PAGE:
“The bank wouldn’t stay with me, the bank disowned me and sent me up the street to a guy that charged 23 per cent interest,” Keith recalls. “I went back to the bank manager and said, ‘You know, he wants 23 per cent interest.” He says, ‘Well, I can’t help you, we’ve been told to close the thing down’.”

“Keith had had his account there for 30-plus years and the bank wouldn’t help him,” Carolyn says.

“Since they opened the darn thing,” Keith says. “I worked in the flower shop when they opened the shopping centre, the Brampton Mall. It didn’t mean a thing. I said, ‘How could anyone pay 23 per cent interest?’ He said, ‘Nobody could pay 23 per cent interest - I can’t pay that, you can’t pay that, nobody can pay that.’ ”

Keith calculates his interest payments were $42,000 that year. He sold the Guelph line property off at a $100,000 loss and struggled to hold things together. “Every time we made a payment, we were further behind.”

“It just evaporated. it just went so fast,” Carolyn says.

What a nightmare. “It was worse than a nightmare.”

The Squires weren’t alone. The Canadian recession of the early 1990s was triggered in part by a deliberate Bank of Canada policy to raise interest rates as a way of controlling inflation. Then things got out of control. Unemployment soared over 10 per cent, bankruptcies reached record levels, incomes and personal spending fell.

Keith Squires owed money left and right. But bankruptcy was not an option he was prepared to consider. He’d been in the nursery business for close to half a century and had a reputation as someone who embodied the old values where a man’s word is his bond. If he went under, his suppliers - the business associates he’s had for decades and cared about - would go to the back of the line behind the banks and other secured creditors.

“I owed them money. None of these of these guys were putting me into bankruptcy,” he says.

“No,” Carolyn laughs, “after they didn’t get paid in six, seven, eight months, they didn’t even bother sending us a bill. We weren’t even worth spending a postage stamp on.”

“If I had gone into bankruptcy, I would have lost everything and then where would I start?”

“He would have lost all the plants,” Carolyn says.

“I would have lost all the plants.”

The plants that he’d collected and tested and introduced over the years. In a bankruptcy, the plants would be an “asset.” A few knowledgeable people would appreciate their worth. But the collection won’t survive Keith, and as long as Keith is here, it is his raison d’etre. It’s why he carries on working into his eighties, seeding, dividing, propagating, tending and caring, in an organic cycle that repeats year after year.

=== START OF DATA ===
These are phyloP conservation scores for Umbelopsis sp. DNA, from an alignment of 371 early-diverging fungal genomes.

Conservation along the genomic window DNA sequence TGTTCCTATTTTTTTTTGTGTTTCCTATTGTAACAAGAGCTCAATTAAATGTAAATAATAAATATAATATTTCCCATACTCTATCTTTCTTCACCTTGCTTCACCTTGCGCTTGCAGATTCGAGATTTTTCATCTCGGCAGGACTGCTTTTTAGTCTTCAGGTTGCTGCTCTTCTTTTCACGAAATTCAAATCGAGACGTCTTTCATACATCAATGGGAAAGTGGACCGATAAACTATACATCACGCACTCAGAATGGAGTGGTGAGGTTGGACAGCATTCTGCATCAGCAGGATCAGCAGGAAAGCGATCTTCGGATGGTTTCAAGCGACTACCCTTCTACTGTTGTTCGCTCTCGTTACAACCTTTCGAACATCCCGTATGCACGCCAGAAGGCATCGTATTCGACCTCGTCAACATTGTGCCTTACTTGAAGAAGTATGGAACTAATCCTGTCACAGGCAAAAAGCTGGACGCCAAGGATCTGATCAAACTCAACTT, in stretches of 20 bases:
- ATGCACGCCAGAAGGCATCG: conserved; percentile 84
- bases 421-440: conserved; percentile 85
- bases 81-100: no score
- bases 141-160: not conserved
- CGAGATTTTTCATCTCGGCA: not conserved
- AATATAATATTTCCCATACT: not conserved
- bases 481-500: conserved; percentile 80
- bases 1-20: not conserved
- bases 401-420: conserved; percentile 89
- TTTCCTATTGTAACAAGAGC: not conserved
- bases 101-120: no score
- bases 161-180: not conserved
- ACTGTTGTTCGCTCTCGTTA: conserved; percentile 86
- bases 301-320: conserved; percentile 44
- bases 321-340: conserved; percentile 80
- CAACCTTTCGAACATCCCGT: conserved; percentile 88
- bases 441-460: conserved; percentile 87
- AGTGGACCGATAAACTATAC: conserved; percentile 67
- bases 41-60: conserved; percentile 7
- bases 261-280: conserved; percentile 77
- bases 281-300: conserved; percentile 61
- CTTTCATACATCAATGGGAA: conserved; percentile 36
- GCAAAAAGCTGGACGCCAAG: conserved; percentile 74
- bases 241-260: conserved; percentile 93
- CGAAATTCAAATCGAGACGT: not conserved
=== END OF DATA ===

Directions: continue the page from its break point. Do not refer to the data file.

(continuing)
Keith and Carolyn struggled under the crushing burden of 23 per cent interest payments, owing $560,000 on the Campbellville property and $335,000 on the Guelph Line property, plus financing costs at every turn, as when the bank changed $3,600 to change the mortgage over to the mortgage property company that was going to charge 23 per cent. The $3,600 got added to the mortgage.

“We were getting further and further in the hole,” Keith recalls. “No matter how much we tried to pay off of it, there was no hope of catching up with it - we couldn’t possibly make that much money.”

Help came after a year, in the form of Stuart, a retired property developer who was looking for an investment. “He went into the bank, then he happened to mention to the manager he was looking for some place to invest the money into,” Carolyn recalls. “The bank manager mentioned us to him, he said, ‘Gee, you could invest in the Squires’.”

“So he came down the street to see what the heck the manager was talking about.” Keith handed over the mortgage papers and remembers Stuart swearing under his breath as he went through them. “He was absolutely aghast because he’s used to buying and selling properties and whatnot, he couldn’t believe that they were charging me that much.”

Stuart took over the amount owing as a private loan at 16 per cent, a rate that went down over time as the bank rate went down. The loss from the Guelph Line sale had been added to the amount owing. Eventually Stuart was able to sell the Brampton farm to a property developer but they had no use for it right away so they let Keith stay there if he paid the taxes – a couple of thousand dollars a year. Then the developer got the zoning changed from agricultural and the taxes went up to $9,000 a year, as well as the taxes on the Campbellville property.

“That put me out on the street, I had to leave.”

At the same time, the Credit River Conservation Authority got busy. Back in the ‘50s, after buying the property, young Keith placed the house, the barn and the bulb storage building at the edge of the valley – because the fields, after all, were where crops grew and money was made, that land there was worth something so don’t mess it up with a building. The valley, however… “if there’s anything more useless than a valley, I’d like to know what it is,” Keith likes to say.

The conservation authority saw things differently. If the developer wanted to change the zoning, the buildings would have to go.

“The developer said, ‘You might as well take them,’ they were just going to put a ball to them, level the whole thing or whatever, they can’t stay here, we’ll just burn them.” Keith was having to move to Campbellville and so the buildings went too.

His son and family were living in the house on the Campbellville property so the Squires erected the bulb storage building as an office and moved in. The Brampton house, home for 40 years, was carefully dismantled, each post and beam and piece of panelling carefully numbered. To this day, it remains stored in the basement of the bulb storage building in the hope that the Niagara Escarpment Commission will allow a second house on the property. So far, the answer has been no.

Eventually, in 2000, the developer who bought the Brampton property sold it to a Polish Catholic congregation. It took Keith and Carolyn 17 years to pay off the mortage. December, 2006, was the last payment.

“I just paid off a million-dollar debt,” Keith told me, his eyes shining, when we chatted over dinner just before Christmas, discussing the plans for this book. Months later, Carolyn told me she still woke up in a cold sweat, worrying about whether she’d put enough money in the bank to cover the mortgage payment.

Chapter 7: Wake Up